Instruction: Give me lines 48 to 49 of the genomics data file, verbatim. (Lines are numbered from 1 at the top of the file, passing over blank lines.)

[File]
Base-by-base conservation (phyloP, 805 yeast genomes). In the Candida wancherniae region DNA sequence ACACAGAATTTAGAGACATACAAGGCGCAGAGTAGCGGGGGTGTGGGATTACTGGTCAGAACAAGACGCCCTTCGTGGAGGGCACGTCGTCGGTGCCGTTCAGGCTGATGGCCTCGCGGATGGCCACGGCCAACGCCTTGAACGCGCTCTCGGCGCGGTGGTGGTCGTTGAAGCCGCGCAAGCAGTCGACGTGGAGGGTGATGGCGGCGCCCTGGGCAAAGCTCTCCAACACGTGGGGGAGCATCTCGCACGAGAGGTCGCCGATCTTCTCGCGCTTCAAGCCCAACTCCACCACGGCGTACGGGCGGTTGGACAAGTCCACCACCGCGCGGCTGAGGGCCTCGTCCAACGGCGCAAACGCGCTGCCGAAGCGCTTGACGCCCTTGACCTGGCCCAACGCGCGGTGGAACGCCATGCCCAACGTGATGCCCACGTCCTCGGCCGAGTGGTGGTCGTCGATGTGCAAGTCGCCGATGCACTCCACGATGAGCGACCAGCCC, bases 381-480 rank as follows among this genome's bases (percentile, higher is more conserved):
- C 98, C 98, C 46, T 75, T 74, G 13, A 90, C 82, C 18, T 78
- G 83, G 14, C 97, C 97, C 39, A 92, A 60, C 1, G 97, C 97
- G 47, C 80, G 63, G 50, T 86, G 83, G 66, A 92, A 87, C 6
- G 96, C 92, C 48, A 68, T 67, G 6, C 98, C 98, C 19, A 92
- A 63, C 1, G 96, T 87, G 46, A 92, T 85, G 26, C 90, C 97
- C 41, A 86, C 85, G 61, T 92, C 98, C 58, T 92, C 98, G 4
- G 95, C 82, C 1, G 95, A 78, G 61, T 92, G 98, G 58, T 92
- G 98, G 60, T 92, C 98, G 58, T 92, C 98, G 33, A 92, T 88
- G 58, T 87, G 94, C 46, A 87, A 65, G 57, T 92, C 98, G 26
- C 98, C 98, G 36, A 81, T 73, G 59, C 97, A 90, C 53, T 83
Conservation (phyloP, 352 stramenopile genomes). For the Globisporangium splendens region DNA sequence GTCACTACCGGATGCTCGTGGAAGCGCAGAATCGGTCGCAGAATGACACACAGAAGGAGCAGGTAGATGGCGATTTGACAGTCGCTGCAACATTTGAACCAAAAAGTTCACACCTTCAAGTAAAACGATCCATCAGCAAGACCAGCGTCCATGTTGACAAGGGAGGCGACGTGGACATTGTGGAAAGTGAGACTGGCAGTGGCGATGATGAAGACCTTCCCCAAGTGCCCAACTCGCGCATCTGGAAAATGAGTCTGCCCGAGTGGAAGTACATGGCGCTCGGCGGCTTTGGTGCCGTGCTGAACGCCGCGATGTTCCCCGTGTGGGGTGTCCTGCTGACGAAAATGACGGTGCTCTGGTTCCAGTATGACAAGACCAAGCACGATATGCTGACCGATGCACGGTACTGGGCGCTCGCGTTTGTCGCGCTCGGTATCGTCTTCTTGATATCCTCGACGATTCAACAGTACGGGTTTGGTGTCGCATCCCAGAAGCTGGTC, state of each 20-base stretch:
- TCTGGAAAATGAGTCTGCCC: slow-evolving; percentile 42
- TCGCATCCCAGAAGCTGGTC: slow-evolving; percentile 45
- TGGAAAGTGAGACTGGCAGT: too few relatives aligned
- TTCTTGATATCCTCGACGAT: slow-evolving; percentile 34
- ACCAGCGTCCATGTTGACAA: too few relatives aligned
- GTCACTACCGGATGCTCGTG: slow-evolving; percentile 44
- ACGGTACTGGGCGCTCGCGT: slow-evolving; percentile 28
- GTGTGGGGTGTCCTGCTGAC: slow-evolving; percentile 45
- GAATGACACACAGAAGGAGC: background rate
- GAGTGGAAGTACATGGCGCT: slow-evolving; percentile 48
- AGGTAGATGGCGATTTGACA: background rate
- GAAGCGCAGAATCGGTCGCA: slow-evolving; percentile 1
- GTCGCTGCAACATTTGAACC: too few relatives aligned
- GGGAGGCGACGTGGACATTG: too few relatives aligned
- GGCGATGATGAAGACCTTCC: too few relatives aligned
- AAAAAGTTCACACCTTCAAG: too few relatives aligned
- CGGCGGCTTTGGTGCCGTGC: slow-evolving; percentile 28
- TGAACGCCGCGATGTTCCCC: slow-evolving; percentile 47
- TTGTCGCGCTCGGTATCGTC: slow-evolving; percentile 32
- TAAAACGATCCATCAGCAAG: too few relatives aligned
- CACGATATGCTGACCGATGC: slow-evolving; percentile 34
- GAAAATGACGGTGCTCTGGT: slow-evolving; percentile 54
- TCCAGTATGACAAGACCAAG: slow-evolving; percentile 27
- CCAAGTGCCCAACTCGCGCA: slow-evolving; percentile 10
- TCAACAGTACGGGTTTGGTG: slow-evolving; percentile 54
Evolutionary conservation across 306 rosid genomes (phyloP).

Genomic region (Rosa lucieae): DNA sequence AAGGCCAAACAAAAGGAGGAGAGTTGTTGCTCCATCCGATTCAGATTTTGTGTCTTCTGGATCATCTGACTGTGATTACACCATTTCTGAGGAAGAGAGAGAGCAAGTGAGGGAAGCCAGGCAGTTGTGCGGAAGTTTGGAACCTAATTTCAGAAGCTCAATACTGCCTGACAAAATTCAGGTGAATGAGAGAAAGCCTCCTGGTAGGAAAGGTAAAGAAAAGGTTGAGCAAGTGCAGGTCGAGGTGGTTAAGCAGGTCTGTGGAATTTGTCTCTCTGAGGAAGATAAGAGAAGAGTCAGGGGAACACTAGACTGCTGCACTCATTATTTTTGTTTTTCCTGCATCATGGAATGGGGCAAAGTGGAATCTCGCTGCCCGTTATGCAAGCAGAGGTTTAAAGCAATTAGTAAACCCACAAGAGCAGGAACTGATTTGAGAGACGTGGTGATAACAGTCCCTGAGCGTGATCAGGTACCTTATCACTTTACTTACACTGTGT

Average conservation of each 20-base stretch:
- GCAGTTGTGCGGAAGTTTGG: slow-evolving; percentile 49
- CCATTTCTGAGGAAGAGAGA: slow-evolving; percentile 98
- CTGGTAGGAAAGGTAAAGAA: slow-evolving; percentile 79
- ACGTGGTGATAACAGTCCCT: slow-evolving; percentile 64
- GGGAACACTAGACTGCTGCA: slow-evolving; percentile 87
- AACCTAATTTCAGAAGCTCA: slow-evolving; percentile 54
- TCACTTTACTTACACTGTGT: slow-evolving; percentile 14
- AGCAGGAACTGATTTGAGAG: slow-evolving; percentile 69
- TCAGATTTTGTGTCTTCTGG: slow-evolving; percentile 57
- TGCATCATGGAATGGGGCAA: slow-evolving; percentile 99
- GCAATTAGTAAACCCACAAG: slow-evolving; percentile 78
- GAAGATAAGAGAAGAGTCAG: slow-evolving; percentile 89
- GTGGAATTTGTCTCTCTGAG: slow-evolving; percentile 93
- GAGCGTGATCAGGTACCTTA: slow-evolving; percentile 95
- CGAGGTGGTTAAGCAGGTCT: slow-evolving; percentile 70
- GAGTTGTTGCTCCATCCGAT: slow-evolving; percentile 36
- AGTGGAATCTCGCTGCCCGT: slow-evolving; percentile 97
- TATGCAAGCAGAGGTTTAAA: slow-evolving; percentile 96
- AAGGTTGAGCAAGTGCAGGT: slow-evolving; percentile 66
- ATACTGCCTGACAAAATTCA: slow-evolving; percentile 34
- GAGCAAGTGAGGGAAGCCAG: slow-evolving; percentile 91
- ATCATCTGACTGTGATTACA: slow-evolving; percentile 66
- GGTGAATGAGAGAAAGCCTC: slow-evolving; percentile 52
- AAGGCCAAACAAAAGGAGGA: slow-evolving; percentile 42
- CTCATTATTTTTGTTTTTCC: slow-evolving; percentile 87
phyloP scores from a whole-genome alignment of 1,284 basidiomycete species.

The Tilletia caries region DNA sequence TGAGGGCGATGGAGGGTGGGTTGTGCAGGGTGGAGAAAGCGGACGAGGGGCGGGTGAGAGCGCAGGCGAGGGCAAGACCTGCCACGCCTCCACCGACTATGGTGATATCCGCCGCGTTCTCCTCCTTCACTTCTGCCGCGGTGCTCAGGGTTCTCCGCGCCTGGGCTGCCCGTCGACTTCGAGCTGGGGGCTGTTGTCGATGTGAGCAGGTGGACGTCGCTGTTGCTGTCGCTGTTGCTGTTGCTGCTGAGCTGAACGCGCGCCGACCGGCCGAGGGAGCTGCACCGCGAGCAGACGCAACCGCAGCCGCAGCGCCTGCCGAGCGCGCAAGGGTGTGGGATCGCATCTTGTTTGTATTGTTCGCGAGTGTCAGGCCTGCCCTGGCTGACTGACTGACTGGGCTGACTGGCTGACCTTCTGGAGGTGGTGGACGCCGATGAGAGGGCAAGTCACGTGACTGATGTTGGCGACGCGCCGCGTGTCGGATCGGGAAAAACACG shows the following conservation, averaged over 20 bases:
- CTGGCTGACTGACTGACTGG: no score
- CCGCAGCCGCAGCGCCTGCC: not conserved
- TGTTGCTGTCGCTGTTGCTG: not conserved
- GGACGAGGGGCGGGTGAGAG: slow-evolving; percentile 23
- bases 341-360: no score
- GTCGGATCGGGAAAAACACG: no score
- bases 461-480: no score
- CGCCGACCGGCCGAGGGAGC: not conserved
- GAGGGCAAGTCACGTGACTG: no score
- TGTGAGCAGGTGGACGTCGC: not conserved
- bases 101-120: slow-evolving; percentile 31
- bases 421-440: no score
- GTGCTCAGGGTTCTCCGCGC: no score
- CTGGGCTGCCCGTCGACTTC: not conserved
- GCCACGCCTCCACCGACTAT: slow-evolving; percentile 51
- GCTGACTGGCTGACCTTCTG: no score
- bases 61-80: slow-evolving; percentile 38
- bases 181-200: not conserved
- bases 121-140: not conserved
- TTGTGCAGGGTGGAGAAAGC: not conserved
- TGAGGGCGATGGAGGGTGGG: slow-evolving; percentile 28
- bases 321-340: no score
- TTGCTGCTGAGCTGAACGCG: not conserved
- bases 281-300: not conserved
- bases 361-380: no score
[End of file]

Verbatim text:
- AGCAGGAACTGATTTGAGAG: slow-evolving; percentile 69
- TCAGATTTTGTGTCTTCTGG: slow-evolving; percentile 57